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Hekimbaşı Salih Efendi was the last physician to the Ottoman court. He was also a scholar and reformer. But plants were his passion, and the grounds of his yalı were filled with the scent of carnations. The gardens have gone, but the house lives on.
By Patricia Daunt. Photographs by Simon Upton
Until recently most yalıs on the Bosphorus were closed for the winter. Once the October winds began to whip the leaves off the trees, owners returned to the city, leaving guardians to close the shutters, let loose the guard dogs and await the spring. The descendants of the Hekimbaşı Salih Efendi Yalı still follow this tradition. When I visited their yalı in January, the family had driven up from the Asian shore of the Sea of Marmara. They had expected me to arrive by car from the European side of the Bosphorus. In fact I surprised them by appearing from the sea, as most visitors would have done in the heyday of the house. With the exhilaration of a trespasser, I skirted the gnarled trees, crossed a paved courtyard and eventually found an open door. Sensing, rather than hearing, movement above me, I climbed the stairs curving to the drawing room floor.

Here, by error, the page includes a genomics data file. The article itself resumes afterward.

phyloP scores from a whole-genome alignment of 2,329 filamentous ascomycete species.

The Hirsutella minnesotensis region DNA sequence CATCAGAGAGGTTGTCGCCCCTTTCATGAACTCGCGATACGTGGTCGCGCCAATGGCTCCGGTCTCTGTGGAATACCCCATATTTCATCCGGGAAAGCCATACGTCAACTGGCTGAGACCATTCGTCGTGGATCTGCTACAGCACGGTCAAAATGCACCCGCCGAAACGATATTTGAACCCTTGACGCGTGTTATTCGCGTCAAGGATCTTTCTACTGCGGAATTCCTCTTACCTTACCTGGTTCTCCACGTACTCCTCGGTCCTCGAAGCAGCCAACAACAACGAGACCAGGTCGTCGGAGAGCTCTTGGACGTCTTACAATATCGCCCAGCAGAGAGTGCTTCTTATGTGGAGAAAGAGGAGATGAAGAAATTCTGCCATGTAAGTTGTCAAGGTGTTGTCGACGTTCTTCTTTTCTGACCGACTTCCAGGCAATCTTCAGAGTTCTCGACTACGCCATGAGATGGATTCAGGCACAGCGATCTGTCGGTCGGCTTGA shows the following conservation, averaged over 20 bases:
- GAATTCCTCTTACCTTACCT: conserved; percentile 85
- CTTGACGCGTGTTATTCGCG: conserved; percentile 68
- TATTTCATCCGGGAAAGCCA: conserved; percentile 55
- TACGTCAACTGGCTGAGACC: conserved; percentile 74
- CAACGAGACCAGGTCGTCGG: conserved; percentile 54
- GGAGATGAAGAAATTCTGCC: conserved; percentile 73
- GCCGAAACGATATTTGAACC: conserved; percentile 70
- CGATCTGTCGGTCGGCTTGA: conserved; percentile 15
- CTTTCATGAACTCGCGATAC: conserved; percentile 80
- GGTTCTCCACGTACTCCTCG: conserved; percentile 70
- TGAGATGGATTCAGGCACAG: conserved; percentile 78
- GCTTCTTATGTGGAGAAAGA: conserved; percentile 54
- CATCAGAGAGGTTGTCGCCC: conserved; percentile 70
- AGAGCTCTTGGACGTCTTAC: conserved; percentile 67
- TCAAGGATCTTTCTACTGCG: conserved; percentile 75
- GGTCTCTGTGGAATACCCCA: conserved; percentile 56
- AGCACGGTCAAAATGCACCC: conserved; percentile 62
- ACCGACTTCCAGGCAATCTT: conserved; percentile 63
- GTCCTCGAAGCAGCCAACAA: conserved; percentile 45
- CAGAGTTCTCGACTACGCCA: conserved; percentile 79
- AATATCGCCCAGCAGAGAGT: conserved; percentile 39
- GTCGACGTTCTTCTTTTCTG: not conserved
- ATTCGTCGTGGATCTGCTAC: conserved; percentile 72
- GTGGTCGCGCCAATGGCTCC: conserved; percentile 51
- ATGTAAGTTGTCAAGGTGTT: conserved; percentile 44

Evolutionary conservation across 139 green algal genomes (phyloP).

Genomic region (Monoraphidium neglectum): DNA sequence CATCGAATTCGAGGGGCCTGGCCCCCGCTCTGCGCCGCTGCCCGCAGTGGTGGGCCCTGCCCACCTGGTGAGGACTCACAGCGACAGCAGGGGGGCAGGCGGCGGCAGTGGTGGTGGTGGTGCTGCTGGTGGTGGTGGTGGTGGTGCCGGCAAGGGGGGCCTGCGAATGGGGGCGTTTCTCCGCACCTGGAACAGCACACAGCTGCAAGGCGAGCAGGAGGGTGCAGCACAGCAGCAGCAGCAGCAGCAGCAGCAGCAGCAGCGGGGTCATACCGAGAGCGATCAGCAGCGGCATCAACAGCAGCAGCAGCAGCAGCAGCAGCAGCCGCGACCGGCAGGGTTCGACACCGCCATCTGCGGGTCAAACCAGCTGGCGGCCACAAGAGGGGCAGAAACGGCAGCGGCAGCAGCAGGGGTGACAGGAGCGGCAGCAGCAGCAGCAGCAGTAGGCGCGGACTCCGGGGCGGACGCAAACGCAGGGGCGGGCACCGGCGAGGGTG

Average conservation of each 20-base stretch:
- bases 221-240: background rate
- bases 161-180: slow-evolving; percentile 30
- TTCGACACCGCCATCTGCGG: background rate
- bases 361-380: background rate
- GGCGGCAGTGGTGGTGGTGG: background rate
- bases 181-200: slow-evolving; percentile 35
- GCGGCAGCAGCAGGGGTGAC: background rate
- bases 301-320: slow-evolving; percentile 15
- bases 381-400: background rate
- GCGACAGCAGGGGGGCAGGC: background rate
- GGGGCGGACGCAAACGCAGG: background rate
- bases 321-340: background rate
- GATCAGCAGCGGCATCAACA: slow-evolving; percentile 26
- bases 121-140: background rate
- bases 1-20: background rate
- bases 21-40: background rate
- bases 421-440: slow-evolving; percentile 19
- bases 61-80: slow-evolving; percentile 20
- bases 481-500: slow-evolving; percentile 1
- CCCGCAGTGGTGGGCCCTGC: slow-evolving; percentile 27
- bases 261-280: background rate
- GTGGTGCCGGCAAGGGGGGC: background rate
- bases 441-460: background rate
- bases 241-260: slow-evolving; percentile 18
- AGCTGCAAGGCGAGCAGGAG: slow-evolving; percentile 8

In the early nineteenth century the redoubtable Englishman John Barker built a country retreat in the province of Hatay, close to the present-day Syrian border, planting his estate with exotic fruit trees, watching over the British Empire’s Indian Mail, and entertaining guests with music on the mechanical organ. David Morray looks back on the golden age of ‘Suedia Hall’
From the art capitals of the world, a round-up of Islamic and Orientalist art
The traditional tent of Central Asian nomads is a pleasure dome fit for the gods, says Tim Beddow
The Victorian painter Frederick Leighton went to extraordinary lengths to create his pink, black, blue and gold domed Arab Hall in London. By Caroline Juler with photographs by Fritz von der Schulenburg
Süleyman the Magnificent’s city within a city above the Golden Horn has come to house one of the world’s finest collections of books and ancient manuscripts.
When the intrepid Lady Mary Wortley Montagu travelled with her husband’s embassy to Turkey in 1716, she recorded the minutiae of life on the road and in her ‘new world’. . Remarkably open-minded, her innocent observations inspired Ingres to paint some of the greatest erotic masterpieces of the Romantic movement.
‘There are not so many places left where magic reigns without interruption,’ wrote Freya Stark in The Lycian Shore, ‘and of all those I know, the coast of Lycia was the most magical.’ Barnaby Rogerson went with Rose Baring and four-month-old Molly in search of enchantment. Photographs by Faruk Akbas
The Prague Symphony Chamber Orchestra with Cihat Askin, violin. Directed by Emre Araci and produced by Ateş Orga
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